German wine is nearly synonymous with Riesling, but there’s one region in Germany where Riesling is actually a rarity. South of the more famed regions of Mosel and Rheingau, and just miles across the border from Alsace, is Germany’s warmest, sunniest region: Baden. While Burgundy, California and Oregon may roar in dissent, it’s possible that Baden is, in fact, the ultimate Pinot country, and here’s why: The region doesn’t just specialize in a singular Pinot; it forms its identity based on the three major “Pinots” of the world: Pinot Noir, Pinot Blanc, and Pinot Gris. Often referred to as the “Burgundy” grapes by local winemakers, since the German names for these grapes all end in the suffix “-Burgunder,” the Pinots Noir/Blanc/Gris are all found in neighboring Alsace as well, but the styles are dramatically different on this side of the border.
While Baden is actually a fairly large region with several sub-zones, or Bereiche, its most famed wine-growing areas are located near the city of Freiburg in the narrow Rhine Rift Valley, located between the Vosges Mountains and the Black Forest (both are visible from some vineyard sites!). The Kaiserstuhl is the most important – and most scenic – of these areas, a cluster of ancient volcanic hills on which vines, sometimes terraced as in Portugal’s Douro, are grown. The limestone soil-heavy Breisgau, which backs up to the Black Forest, is also an important area for wine growing. And while delicious Riesling can be found in the northern reaches of Baden, why not discover a new favorite Pinot country by embracing the trio that makes Baden wine all its own?
Pinot Noir (Spatburgunder)
By far the king of Baden winemaking is Pinot Noir — ironic for a country so well known for its white wines. But with Baden’s warm, sunny climate, Pinot Noir (Spatburgunder) not only ripens fully, but can often over-ripen, with alcohol levels climbing past 15 percent in hot years. Perhaps due to Germany’s traditional quality system, which placed the ripest of wines at the top of the hierarchy, Baden producers have often operated under the “bigger is better” mentality, making either big, extracted, heavily oaked Pinot Noirs, or cheap, uninteresting bottles, which is probably why the wines in this region have been overlooked for so long. But in the past five to 10 years, winemakers have been choosing instead to focus on elegance, rather than ripeness, often coming together to taste more international styles of Pinot Noir, such as the classics from Burgundy.
While Baden Pinot Noir ranges from soft and fruity to muscular and powerful, it stands in stark contrast to the light, pale Pinot Noirs that come from nearby Alsace, which make up a mere 10 percent of that region’s production. Even within Baden, these wines are quite expressive of place; those from Kaisterstuhl tend to be broader and bolder, with a distinct black-rock minerality, whereas those from Breisgau are structured and built to age, sometimes mimicking the style (and price) of top Burgundy. The best wines are incredibly layered and have a hinged balance between lush, succulent fruit, finely grained minerality and a high-toned subtlety that leaves a craving for more.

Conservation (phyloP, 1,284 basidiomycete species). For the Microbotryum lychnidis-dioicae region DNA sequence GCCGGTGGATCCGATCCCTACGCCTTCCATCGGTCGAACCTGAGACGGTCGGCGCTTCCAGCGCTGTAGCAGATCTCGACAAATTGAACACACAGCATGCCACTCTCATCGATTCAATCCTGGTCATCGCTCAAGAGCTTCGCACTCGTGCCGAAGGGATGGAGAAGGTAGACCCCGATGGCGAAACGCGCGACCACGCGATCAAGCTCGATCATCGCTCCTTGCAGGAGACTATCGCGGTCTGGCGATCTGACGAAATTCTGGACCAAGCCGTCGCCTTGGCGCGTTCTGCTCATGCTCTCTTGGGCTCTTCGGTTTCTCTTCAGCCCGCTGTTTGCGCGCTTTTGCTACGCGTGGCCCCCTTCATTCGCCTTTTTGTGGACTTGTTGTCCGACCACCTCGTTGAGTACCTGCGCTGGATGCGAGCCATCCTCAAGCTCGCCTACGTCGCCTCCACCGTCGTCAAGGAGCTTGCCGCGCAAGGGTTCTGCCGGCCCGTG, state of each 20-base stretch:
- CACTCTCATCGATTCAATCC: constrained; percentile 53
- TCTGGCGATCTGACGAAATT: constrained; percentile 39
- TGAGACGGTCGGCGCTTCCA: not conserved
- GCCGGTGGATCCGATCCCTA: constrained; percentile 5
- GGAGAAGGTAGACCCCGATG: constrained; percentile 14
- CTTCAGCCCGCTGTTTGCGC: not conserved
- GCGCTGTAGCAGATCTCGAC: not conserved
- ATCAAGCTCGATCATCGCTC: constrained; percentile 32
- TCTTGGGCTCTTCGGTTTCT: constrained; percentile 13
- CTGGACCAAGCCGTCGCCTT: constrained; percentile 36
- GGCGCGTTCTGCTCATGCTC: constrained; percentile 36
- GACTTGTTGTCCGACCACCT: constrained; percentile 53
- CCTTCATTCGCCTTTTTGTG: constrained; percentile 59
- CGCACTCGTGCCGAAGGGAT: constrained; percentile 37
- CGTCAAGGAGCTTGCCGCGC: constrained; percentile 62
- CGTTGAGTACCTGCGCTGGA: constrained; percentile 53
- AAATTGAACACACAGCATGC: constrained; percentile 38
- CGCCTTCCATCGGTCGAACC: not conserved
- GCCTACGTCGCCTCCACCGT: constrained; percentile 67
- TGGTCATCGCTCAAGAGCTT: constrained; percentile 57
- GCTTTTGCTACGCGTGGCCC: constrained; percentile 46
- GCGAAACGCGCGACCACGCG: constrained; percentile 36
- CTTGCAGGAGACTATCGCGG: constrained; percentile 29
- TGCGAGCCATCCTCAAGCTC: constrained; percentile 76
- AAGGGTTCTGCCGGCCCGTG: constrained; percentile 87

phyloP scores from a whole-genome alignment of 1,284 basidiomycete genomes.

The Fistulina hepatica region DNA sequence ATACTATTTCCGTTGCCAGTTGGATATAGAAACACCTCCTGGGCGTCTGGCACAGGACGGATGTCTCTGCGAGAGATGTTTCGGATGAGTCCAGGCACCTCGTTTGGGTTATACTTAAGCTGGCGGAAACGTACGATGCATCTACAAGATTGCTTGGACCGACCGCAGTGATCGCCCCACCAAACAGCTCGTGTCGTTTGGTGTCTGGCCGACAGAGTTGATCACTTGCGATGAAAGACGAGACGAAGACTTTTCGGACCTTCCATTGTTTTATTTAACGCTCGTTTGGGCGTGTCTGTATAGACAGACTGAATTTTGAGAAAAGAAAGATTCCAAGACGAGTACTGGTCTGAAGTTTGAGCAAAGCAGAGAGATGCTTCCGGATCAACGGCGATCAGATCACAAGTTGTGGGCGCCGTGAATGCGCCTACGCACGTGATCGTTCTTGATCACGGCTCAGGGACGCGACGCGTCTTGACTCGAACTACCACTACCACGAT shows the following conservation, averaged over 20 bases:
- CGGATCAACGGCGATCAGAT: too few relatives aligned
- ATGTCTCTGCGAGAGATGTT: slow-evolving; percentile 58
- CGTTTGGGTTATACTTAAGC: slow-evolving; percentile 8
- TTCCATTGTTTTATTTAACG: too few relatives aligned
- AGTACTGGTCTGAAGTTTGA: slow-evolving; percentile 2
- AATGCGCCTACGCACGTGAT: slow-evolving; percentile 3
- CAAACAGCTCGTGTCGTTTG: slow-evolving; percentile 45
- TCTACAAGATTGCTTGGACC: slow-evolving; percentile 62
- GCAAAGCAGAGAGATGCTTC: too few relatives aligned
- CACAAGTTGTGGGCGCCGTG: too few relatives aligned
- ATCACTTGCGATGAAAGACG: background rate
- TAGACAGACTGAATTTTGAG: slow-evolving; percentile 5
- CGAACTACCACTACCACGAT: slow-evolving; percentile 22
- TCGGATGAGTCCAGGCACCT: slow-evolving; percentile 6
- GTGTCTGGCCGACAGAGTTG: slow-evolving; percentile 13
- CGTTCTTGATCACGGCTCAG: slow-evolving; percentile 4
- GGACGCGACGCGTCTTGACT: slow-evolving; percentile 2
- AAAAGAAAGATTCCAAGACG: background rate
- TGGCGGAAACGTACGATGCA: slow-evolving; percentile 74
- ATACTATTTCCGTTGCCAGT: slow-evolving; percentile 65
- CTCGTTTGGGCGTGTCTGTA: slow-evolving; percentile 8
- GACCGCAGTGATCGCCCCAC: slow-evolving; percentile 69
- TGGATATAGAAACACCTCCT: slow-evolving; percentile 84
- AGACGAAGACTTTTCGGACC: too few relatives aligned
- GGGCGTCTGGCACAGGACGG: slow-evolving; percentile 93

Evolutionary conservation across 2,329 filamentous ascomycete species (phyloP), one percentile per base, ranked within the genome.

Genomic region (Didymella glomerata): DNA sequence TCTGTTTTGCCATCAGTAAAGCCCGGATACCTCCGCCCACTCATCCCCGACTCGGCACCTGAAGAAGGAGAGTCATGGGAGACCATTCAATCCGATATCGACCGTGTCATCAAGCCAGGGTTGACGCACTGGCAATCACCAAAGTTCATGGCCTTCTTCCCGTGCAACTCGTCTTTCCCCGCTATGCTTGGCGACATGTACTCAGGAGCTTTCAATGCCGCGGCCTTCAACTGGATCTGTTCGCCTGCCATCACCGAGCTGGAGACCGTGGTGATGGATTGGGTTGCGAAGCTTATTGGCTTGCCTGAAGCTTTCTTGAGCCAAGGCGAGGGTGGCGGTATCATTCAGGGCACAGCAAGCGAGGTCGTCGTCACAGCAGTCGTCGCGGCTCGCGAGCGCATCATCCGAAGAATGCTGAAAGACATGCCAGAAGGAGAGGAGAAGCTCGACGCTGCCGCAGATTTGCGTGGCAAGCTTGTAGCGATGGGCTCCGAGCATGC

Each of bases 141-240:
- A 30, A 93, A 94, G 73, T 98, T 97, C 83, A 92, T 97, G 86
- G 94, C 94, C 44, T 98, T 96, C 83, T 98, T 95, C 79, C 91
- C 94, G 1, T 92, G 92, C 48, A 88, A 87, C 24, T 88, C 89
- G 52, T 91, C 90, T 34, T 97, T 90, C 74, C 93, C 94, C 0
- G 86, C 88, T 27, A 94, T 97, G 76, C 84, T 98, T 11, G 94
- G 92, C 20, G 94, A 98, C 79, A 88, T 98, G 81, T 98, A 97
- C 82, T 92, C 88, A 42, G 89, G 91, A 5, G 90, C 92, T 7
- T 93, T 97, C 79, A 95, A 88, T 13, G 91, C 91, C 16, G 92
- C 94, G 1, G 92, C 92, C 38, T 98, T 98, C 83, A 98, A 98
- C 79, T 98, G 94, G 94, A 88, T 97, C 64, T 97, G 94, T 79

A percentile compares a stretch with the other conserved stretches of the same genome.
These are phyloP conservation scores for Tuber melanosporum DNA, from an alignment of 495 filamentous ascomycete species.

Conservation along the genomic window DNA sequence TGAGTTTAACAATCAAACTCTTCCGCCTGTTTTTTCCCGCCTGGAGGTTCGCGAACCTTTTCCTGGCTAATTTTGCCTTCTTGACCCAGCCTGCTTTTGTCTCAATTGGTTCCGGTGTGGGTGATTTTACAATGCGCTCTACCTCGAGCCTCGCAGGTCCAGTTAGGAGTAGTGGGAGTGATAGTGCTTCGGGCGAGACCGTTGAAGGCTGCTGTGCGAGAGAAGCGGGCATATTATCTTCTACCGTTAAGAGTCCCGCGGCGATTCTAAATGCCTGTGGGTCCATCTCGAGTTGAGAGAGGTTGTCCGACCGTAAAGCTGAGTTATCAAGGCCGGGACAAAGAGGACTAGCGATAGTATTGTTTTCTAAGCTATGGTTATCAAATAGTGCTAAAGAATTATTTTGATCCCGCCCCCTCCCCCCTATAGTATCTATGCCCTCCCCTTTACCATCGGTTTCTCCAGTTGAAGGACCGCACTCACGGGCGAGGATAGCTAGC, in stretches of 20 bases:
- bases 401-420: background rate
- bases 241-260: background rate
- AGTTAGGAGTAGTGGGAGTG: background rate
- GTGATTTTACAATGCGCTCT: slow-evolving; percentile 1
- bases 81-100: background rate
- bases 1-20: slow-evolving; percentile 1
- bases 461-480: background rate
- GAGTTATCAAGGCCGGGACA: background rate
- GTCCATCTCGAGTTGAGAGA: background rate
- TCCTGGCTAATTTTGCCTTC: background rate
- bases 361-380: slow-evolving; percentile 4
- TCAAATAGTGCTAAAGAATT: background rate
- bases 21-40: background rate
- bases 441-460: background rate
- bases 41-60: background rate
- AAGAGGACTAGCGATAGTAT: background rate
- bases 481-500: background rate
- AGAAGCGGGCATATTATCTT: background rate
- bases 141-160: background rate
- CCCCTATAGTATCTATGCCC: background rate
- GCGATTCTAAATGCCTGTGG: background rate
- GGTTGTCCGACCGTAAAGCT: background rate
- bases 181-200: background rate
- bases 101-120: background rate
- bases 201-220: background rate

Pinot Blanc (Weissburgunder)
Think of Pinot Blanc as the Chardonnay of Baden’s “Burgundy” grape trio; typically only known for making neutral, mellow, moderately-weighted white wines, Baden Pinot Blanc (a.k.a Weissburgunder) can be a bit of a chameleon. Though it isn’t considered one of the “noble” grape varieties across the river in Alsace, Pinot Blanc receives more time, care and expense than any other white grape in Baden. With slightly less weight than Chardonnay but more mouth-filling viscosity than Pinot Gris, this grape can be vinified in a plethora of ways, making it a surprising option.
Depending on the winemaker, Pinot Blanc can offer a huge range of styles, from fresh and quaffable, with round fruit flavors, or rich, savory and creamy. It’s common to find oak-aged Pinot Blanc in Baden, a style that doesn’t occur too commonly elsewhere, or the single-vineyard “grand cru” cuvee.
Pinot Gris (Grauburgunder)
With two different names that tend to indicate two very different styles of wine, Pinot Gris/Grigio is an odd grape to pin down. So of course it makes sense to throw a third name – Grauburgunder – into the mix and, with it, a third style as well. But Baden Pinot Gris tends to be a happy medium between the two major styles of this grape. It has the complexity and weight of Alsatian Pinot Gris, but without any sugar – Pinot Gris from Baden must always be dry, otherwise it is labeled Rulander – and the fresh, easy-drinking quality that Pinot Grigio lovers embrace.
Winemakers pay careful attention to Pinot Gris in Baden, so it’s not unusual to find grand cru bottlings of this grape as well, often intended to age. Techniques such as lees stirring, skin contact and barrel aging are also not uncommon, giving the amber-colored wines richness, texture and a certain savory note.